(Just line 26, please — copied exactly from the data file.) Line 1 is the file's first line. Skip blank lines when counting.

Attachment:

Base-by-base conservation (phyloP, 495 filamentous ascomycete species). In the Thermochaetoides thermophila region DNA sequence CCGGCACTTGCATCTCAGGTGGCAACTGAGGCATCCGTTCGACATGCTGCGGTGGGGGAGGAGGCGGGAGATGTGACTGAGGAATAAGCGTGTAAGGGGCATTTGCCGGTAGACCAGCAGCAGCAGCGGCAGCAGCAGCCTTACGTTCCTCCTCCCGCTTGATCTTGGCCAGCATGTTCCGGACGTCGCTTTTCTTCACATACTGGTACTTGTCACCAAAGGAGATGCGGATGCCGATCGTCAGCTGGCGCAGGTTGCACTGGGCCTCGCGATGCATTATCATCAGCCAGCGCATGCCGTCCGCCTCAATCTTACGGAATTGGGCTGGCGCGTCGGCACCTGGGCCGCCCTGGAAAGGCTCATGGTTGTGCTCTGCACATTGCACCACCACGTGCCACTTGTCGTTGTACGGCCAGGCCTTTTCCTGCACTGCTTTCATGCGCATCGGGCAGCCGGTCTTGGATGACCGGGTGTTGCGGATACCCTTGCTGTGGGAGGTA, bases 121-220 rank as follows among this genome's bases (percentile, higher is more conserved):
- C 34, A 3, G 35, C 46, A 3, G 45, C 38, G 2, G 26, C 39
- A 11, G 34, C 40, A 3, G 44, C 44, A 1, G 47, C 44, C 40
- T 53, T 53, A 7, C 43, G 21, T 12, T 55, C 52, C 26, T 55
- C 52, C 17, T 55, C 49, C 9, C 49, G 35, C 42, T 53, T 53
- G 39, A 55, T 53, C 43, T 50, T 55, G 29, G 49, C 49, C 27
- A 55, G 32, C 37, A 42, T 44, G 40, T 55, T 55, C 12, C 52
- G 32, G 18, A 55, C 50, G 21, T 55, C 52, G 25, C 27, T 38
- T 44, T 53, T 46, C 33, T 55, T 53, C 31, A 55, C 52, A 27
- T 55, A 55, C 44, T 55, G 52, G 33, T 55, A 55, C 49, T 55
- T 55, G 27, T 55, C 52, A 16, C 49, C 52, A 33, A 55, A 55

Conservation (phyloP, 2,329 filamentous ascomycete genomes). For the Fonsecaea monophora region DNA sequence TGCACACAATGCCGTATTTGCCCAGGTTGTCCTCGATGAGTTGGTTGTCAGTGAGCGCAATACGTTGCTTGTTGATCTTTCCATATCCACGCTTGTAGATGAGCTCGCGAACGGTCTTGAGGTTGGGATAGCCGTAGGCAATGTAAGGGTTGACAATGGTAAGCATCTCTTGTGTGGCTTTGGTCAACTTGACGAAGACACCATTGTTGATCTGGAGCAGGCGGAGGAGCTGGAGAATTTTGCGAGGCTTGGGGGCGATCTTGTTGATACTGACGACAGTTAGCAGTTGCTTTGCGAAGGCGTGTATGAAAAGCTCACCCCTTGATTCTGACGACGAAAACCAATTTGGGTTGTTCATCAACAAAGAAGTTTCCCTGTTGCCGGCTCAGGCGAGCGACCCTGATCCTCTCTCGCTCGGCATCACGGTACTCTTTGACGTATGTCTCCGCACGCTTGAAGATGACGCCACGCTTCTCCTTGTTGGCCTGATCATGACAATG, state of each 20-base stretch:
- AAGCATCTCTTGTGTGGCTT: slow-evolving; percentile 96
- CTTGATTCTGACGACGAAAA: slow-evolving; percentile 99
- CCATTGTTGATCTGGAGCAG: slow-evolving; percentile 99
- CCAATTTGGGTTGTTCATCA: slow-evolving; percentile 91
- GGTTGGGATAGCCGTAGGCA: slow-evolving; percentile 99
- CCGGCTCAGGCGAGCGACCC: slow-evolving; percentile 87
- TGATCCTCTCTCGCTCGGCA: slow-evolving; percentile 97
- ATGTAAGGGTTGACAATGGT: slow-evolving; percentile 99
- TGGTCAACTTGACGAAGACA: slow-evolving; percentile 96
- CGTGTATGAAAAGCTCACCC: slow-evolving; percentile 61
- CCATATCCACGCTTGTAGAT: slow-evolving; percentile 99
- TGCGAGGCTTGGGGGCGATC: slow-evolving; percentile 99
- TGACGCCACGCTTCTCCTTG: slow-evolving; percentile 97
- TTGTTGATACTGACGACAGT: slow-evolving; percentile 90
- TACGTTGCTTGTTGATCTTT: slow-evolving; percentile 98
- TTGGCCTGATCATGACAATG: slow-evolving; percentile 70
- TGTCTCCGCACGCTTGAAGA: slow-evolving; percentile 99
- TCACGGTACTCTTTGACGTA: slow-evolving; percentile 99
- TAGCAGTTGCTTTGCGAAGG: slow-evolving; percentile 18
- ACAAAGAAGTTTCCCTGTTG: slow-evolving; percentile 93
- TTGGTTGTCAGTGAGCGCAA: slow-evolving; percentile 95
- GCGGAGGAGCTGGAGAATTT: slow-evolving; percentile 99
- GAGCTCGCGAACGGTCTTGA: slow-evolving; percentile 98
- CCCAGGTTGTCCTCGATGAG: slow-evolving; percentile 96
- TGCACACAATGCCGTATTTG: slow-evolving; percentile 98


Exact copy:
- TTGTTGATACTGACGACAGT: slow-evolving; percentile 90